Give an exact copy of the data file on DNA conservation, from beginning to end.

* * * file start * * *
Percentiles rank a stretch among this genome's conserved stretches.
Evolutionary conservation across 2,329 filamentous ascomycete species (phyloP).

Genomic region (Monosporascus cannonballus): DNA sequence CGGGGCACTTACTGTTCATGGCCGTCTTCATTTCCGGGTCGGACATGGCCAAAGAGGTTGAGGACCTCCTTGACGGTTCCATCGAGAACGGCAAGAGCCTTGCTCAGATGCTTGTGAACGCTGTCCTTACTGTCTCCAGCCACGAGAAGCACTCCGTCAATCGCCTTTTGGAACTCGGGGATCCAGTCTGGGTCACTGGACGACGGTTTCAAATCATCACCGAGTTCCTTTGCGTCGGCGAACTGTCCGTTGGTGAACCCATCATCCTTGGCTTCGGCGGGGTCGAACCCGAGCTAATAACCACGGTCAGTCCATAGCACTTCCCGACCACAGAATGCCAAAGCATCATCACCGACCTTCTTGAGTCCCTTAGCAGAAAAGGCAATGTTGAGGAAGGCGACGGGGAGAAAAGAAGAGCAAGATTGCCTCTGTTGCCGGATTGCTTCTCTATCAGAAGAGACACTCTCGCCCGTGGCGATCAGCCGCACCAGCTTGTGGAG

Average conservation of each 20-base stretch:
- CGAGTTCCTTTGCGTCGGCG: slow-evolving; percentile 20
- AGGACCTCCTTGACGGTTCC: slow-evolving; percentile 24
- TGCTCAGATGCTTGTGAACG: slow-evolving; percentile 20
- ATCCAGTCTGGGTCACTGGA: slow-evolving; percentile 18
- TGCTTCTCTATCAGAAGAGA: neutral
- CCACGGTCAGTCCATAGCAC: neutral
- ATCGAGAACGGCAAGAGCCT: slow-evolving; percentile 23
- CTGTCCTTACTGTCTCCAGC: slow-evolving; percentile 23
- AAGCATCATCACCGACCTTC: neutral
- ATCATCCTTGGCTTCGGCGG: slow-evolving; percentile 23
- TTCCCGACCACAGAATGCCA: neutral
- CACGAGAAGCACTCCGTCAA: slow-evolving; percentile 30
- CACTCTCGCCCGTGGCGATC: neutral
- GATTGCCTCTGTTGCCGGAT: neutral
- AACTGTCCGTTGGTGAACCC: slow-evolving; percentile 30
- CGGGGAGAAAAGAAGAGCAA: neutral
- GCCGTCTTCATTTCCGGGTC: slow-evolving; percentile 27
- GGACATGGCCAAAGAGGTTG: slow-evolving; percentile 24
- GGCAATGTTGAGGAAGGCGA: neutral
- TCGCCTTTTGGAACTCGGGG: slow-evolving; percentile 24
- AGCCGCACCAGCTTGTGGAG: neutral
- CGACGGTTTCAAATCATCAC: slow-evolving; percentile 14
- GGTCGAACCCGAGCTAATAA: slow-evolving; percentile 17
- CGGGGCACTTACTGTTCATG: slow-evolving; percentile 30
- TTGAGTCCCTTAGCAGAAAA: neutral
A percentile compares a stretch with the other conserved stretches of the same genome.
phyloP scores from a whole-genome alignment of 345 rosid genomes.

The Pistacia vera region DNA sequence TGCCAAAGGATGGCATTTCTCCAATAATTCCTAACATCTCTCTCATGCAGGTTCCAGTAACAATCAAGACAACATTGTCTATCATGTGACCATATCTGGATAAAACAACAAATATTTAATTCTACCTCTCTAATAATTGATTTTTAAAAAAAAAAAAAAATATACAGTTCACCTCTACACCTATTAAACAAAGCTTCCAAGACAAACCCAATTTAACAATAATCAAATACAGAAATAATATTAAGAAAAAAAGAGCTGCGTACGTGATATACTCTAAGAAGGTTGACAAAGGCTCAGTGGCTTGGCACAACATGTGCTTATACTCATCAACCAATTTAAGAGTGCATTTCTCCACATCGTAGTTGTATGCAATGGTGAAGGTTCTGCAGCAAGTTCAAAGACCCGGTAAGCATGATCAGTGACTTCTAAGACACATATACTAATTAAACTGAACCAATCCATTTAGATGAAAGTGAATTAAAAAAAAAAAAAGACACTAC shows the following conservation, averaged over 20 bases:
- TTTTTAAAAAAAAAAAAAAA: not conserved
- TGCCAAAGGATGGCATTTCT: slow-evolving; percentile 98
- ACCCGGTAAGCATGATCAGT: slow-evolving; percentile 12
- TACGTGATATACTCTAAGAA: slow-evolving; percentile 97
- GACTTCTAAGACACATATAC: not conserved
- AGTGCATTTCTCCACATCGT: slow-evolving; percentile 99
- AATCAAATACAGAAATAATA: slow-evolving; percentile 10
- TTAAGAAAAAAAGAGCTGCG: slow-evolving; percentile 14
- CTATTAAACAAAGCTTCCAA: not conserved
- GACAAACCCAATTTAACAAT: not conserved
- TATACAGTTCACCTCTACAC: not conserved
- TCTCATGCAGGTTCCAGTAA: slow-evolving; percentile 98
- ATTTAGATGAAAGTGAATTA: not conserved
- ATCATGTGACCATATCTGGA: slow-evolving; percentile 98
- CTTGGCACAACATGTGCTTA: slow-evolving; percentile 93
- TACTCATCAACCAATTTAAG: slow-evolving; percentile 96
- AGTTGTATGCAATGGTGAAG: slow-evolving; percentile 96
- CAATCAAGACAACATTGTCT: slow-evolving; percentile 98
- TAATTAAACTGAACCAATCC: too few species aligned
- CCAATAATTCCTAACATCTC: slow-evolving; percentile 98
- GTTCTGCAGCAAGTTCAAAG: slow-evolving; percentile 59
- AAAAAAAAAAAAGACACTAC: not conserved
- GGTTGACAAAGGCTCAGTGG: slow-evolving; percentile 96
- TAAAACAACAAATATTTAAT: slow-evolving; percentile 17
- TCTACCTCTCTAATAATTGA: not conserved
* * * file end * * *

Percentiles rank a stretch among this genome's conserved stretches.
Evolutionary conservation across 2,329 filamentous ascomycete species (phyloP).

Genomic region (Monosporascus cannonballus): DNA sequence CGGGGCACTTACTGTTCATGGCCGTCTTCATTTCCGGGTCGGACATGGCCAAAGAGGTTGAGGACCTCCTTGACGGTTCCATCGAGAACGGCAAGAGCCTTGCTCAGATGCTTGTGAACGCTGTCCTTACTGTCTCCAGCCACGAGAAGCACTCCGTCAATCGCCTTTTGGAACTCGGGGATCCAGTCTGGGTCACTGGACGACGGTTTCAAATCATCACCGAGTTCCTTTGCGTCGGCGAACTGTCCGTTGGTGAACCCATCATCCTTGGCTTCGGCGGGGTCGAACCCGAGCTAATAACCACGGTCAGTCCATAGCACTTCCCGACCACAGAATGCCAAAGCATCATCACCGACCTTCTTGAGTCCCTTAGCAGAAAAGGCAATGTTGAGGAAGGCGACGGGGAGAAAAGAAGAGCAAGATTGCCTCTGTTGCCGGATTGCTTCTCTATCAGAAGAGACACTCTCGCCCGTGGCGATCAGCCGCACCAGCTTGTGGAG

Average conservation of each 20-base stretch:
- CGAGTTCCTTTGCGTCGGCG: slow-evolving; percentile 20
- AGGACCTCCTTGACGGTTCC: slow-evolving; percentile 24
- TGCTCAGATGCTTGTGAACG: slow-evolving; percentile 20
- ATCCAGTCTGGGTCACTGGA: slow-evolving; percentile 18
- TGCTTCTCTATCAGAAGAGA: neutral
- CCACGGTCAGTCCATAGCAC: neutral
- ATCGAGAACGGCAAGAGCCT: slow-evolving; percentile 23
- CTGTCCTTACTGTCTCCAGC: slow-evolving; percentile 23
- AAGCATCATCACCGACCTTC: neutral
- ATCATCCTTGGCTTCGGCGG: slow-evolving; percentile 23
- TTCCCGACCACAGAATGCCA: neutral
- CACGAGAAGCACTCCGTCAA: slow-evolving; percentile 30
- CACTCTCGCCCGTGGCGATC: neutral
- GATTGCCTCTGTTGCCGGAT: neutral
- AACTGTCCGTTGGTGAACCC: slow-evolving; percentile 30
- CGGGGAGAAAAGAAGAGCAA: neutral
- GCCGTCTTCATTTCCGGGTC: slow-evolving; percentile 27
- GGACATGGCCAAAGAGGTTG: slow-evolving; percentile 24
- GGCAATGTTGAGGAAGGCGA: neutral
- TCGCCTTTTGGAACTCGGGG: slow-evolving; percentile 24
- AGCCGCACCAGCTTGTGGAG: neutral
- CGACGGTTTCAAATCATCAC: slow-evolving; percentile 14
- GGTCGAACCCGAGCTAATAA: slow-evolving; percentile 17
- CGGGGCACTTACTGTTCATG: slow-evolving; percentile 30
- TTGAGTCCCTTAGCAGAAAA: neutral
A percentile compares a stretch with the other conserved stretches of the same genome.
phyloP scores from a whole-genome alignment of 345 rosid genomes.

The Pistacia vera region DNA sequence TGCCAAAGGATGGCATTTCTCCAATAATTCCTAACATCTCTCTCATGCAGGTTCCAGTAACAATCAAGACAACATTGTCTATCATGTGACCATATCTGGATAAAACAACAAATATTTAATTCTACCTCTCTAATAATTGATTTTTAAAAAAAAAAAAAAATATACAGTTCACCTCTACACCTATTAAACAAAGCTTCCAAGACAAACCCAATTTAACAATAATCAAATACAGAAATAATATTAAGAAAAAAAGAGCTGCGTACGTGATATACTCTAAGAAGGTTGACAAAGGCTCAGTGGCTTGGCACAACATGTGCTTATACTCATCAACCAATTTAAGAGTGCATTTCTCCACATCGTAGTTGTATGCAATGGTGAAGGTTCTGCAGCAAGTTCAAAGACCCGGTAAGCATGATCAGTGACTTCTAAGACACATATACTAATTAAACTGAACCAATCCATTTAGATGAAAGTGAATTAAAAAAAAAAAAAGACACTAC shows the following conservation, averaged over 20 bases:
- TTTTTAAAAAAAAAAAAAAA: not conserved
- TGCCAAAGGATGGCATTTCT: slow-evolving; percentile 98
- ACCCGGTAAGCATGATCAGT: slow-evolving; percentile 12
- TACGTGATATACTCTAAGAA: slow-evolving; percentile 97
- GACTTCTAAGACACATATAC: not conserved
- AGTGCATTTCTCCACATCGT: slow-evolving; percentile 99
- AATCAAATACAGAAATAATA: slow-evolving; percentile 10
- TTAAGAAAAAAAGAGCTGCG: slow-evolving; percentile 14
- CTATTAAACAAAGCTTCCAA: not conserved
- GACAAACCCAATTTAACAAT: not conserved
- TATACAGTTCACCTCTACAC: not conserved
- TCTCATGCAGGTTCCAGTAA: slow-evolving; percentile 98
- ATTTAGATGAAAGTGAATTA: not conserved
- ATCATGTGACCATATCTGGA: slow-evolving; percentile 98
- CTTGGCACAACATGTGCTTA: slow-evolving; percentile 93
- TACTCATCAACCAATTTAAG: slow-evolving; percentile 96
- AGTTGTATGCAATGGTGAAG: slow-evolving; percentile 96
- CAATCAAGACAACATTGTCT: slow-evolving; percentile 98
- TAATTAAACTGAACCAATCC: too few species aligned
- CCAATAATTCCTAACATCTC: slow-evolving; percentile 98
- GTTCTGCAGCAAGTTCAAAG: slow-evolving; percentile 59
- AAAAAAAAAAAAGACACTAC: not conserved
- GGTTGACAAAGGCTCAGTGG: slow-evolving; percentile 96
- TAAAACAACAAATATTTAAT: slow-evolving; percentile 17
- TCTACCTCTCTAATAATTGA: not conserved